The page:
One of the interesting things — and there are definitely many — that you will read about in Kazys Varnelis' paean to the “networked ecologies” of Los Angeles, The Infrastructural City, is the dust control system at Owens Lake.
After decades of monumental water projects that have diverted the lake's “life-giving liquid” to quench a distant city's thirsty populace, to ensure the perfect shade of green for their lawns, and to turn their swimming pools into aqueous micro-paradises, the now parched lake has become a health hazard.
Writes Barry Lehrman, author of the first chapter:
Wind gusts above twenty miles an hour lifted over fifty tons per second of “Keeler Fog” off the lakebed. Often reaching over two miles high, these dust storms sent 130 times the United States Environmental Protection Agency's limit for particulate matter into the atmosphere, blowing the dust over 250 miles from the lake. Such storms occurred two dozens or more times each year, generally in the spring and fall. Composed of microscopic particles smaller than ten microns (PM10), the dust contains significant levels of toxic metals like selenium, arsenic, and lead along with efflorescent salts. The largest single source of PM10 pollution in the country, these dust storms were a clear threat to the 40,000 people in the immediate region.
The threat, according to Lehrman, came in the form of higher rates of cancer, respiratory disease, and eye problems.
To combat these carcinogenic storms, Los Angeles grafted onto the desiccated corpse of the lake a hydro-network as monumental as the existing network responsible for the situation it is tasked to offset: “over 300 miles of pipe (some as large as five feet in diameter), more than 5,000 irrigation bubblers, and hundreds of miles of fiber optic control cables and valves.”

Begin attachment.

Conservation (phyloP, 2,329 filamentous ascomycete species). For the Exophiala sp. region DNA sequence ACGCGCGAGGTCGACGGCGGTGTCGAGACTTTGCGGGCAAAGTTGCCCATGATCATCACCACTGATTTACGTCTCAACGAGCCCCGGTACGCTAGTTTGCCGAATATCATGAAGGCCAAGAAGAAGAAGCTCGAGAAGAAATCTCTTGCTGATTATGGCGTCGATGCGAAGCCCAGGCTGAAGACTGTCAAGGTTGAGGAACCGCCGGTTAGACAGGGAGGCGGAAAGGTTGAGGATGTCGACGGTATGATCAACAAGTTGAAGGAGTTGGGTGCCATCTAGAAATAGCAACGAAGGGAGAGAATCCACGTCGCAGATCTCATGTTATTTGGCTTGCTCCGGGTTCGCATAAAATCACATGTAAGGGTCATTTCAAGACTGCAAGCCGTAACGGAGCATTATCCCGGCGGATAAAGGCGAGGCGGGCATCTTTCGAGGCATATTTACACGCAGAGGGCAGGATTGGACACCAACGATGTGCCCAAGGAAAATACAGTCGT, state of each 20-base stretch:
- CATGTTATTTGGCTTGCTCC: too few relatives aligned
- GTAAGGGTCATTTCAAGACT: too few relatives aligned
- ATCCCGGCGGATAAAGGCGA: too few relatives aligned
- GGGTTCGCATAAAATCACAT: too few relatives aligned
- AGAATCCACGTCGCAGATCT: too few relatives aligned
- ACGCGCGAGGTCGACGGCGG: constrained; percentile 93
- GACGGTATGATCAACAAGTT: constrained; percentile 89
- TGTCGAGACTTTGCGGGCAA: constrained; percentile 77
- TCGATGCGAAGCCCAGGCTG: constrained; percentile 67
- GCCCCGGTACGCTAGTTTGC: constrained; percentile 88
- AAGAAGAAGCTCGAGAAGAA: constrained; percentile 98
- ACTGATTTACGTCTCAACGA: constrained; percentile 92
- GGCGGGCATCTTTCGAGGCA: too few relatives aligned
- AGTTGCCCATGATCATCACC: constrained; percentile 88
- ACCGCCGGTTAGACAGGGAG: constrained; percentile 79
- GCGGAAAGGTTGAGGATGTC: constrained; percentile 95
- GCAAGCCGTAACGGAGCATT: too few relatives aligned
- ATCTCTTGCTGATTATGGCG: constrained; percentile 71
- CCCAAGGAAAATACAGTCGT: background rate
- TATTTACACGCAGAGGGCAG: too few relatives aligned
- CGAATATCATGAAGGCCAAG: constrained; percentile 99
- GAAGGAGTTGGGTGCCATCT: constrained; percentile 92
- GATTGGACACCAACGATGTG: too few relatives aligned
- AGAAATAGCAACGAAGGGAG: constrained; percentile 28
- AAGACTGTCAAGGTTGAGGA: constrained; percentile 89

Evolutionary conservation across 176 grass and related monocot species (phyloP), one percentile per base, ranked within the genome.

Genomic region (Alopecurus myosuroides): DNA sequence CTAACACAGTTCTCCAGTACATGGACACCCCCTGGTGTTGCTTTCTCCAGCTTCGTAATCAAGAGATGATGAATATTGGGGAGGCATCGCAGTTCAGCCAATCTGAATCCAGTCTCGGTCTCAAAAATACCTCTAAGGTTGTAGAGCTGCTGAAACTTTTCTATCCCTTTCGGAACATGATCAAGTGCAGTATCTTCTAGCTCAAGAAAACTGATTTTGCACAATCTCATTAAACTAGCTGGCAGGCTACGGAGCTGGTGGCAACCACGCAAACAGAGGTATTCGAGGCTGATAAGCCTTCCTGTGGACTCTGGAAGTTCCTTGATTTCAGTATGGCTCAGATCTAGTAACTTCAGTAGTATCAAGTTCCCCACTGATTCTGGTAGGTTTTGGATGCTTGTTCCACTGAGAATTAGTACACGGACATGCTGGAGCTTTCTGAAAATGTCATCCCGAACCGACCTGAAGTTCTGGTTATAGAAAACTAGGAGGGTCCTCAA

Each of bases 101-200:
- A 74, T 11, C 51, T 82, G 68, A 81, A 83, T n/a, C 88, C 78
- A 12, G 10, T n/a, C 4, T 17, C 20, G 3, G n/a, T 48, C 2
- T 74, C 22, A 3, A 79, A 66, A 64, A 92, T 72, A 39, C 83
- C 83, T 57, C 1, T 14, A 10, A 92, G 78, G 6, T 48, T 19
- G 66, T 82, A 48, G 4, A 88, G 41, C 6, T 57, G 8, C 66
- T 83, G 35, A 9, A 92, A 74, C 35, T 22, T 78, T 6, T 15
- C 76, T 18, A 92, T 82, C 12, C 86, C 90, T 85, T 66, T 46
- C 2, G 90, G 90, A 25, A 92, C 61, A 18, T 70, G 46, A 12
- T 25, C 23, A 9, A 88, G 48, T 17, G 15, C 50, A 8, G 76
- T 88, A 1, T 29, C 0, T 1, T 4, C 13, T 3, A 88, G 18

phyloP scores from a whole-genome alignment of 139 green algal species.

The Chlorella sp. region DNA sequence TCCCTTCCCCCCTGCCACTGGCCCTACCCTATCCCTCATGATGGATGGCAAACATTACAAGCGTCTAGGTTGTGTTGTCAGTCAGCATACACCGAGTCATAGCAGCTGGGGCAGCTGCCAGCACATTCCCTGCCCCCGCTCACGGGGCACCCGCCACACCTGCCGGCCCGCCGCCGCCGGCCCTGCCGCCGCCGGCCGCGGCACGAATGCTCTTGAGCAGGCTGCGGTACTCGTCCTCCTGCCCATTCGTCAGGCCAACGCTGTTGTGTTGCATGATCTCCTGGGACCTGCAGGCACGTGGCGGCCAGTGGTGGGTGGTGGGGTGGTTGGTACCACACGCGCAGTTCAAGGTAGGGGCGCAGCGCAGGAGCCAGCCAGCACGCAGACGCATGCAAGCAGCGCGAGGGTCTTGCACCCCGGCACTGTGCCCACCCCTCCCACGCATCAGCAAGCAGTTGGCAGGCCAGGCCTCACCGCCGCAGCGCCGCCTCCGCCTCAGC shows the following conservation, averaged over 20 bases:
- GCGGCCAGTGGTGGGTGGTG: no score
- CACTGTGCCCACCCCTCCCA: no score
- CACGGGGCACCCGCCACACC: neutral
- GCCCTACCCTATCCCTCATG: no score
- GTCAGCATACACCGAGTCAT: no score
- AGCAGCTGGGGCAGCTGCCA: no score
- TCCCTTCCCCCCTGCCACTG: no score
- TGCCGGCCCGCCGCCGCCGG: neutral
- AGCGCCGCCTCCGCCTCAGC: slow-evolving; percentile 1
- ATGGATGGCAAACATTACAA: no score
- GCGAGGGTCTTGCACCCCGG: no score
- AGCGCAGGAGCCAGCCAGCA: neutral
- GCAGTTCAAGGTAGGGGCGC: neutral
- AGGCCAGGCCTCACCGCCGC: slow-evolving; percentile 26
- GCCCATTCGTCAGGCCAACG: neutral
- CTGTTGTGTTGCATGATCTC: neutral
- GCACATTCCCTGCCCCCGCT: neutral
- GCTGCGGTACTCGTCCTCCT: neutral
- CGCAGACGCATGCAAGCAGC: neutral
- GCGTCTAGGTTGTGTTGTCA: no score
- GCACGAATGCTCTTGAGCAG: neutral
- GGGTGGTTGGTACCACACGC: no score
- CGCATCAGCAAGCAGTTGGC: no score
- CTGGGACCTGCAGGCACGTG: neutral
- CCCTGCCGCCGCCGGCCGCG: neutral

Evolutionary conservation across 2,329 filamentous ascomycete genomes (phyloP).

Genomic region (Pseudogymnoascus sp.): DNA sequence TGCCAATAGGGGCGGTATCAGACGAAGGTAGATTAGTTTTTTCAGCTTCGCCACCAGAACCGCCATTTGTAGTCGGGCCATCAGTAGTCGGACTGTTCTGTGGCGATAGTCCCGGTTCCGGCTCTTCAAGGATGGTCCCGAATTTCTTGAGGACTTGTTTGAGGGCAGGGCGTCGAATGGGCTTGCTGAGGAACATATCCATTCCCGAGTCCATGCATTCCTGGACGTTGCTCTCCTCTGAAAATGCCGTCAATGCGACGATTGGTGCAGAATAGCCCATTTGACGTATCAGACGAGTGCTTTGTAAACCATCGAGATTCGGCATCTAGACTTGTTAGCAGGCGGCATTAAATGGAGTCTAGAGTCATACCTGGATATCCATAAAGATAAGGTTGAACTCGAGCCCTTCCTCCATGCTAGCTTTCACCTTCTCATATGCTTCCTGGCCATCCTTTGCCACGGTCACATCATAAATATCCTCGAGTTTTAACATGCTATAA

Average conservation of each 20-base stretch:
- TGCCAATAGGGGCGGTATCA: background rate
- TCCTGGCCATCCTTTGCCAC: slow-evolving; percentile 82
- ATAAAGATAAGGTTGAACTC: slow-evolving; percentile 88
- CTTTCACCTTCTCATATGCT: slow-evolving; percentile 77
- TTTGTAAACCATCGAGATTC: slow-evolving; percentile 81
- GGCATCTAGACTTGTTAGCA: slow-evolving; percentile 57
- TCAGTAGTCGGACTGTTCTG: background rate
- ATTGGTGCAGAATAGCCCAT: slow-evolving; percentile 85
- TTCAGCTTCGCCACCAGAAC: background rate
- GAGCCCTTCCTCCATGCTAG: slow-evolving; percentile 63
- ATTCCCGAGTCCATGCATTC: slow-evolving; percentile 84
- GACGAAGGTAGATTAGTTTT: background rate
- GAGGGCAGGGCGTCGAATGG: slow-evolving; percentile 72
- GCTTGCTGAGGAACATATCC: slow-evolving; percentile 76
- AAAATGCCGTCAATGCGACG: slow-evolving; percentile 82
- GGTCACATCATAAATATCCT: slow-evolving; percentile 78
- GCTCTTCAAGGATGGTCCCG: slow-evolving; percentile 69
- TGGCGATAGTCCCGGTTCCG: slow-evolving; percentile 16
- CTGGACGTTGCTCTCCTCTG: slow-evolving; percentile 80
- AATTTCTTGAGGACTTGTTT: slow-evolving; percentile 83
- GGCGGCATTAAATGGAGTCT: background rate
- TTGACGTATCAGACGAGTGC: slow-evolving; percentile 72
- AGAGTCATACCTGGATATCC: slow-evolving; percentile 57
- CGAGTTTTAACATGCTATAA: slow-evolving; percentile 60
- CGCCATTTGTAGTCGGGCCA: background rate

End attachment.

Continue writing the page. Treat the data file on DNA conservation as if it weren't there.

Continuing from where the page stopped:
[T]he dust control projects on Owens Lake is roughly equivalent to that of a waterworks for a city of over 220,000 people. Construction of the first five phases, treating the worst thirty square miles of dust-emitting soils on the playa, has cost the City of Los Angeles $425 million dollars to build. But that sum doesn't factor in the lost revenue from the water being appropriated for the project (around $15 million/year) or the operations and maintenance budget, some $10 million per year.
“[R]ising like alien plants on the terraformed lakebed,” the bubblers flood the playa with shallow water, creating the merest suggestion of a lake, a perverse reminder of Lake Owens' former self.
However superficial such observations may be, we couldn't help but see similarities between these bubblers and fountains.
Firstly, much like the fountains at Versailles, behind these water spouts is a staggering hydrological infrastructure. Among other things, Versailles had the Machine de Marley, considered the greatest engineering marvel of its time; Owens Lake is part of what is probably the greatest water engineering project of the 20th century.
Secondly, since time immemorial, fountains have been creating micro-climates, cooling gardens, palaces and sartorially bedecked aristocrats. The array of bubblers, you could say, is also a type of weather modification system: an anti-dust storm. Moreover, fountains like those at Columbus Circle in Manhattan can provide a sonic barrier, making one unaware of the tumult outside; with some conjecture, probably forced, you could say that the bubblers don't do much to make Los Angelenos more aware of the negative environmental effects their mode of living is contributing outside the city.
Thirdly, if one can only speculate that fountains have ameliorative effects on one's mental state, you probably don't need to speculate the positive health effects of the bubblers.
Fourthly, fountains like those in Rome are objects for aesthetic consumption; these ebullient and rather photogenic desert sprinklers, thanks to CLUI, have been appropriated into a staged aesthetic experience.
Lastly, and most significantly, they are the products of a complex network of intermingling social, technological, political, economic and geographical conditions, the manifestations of competing ideologies and agendas. They're not mere water features, in other words.
In any case, we recommend the book.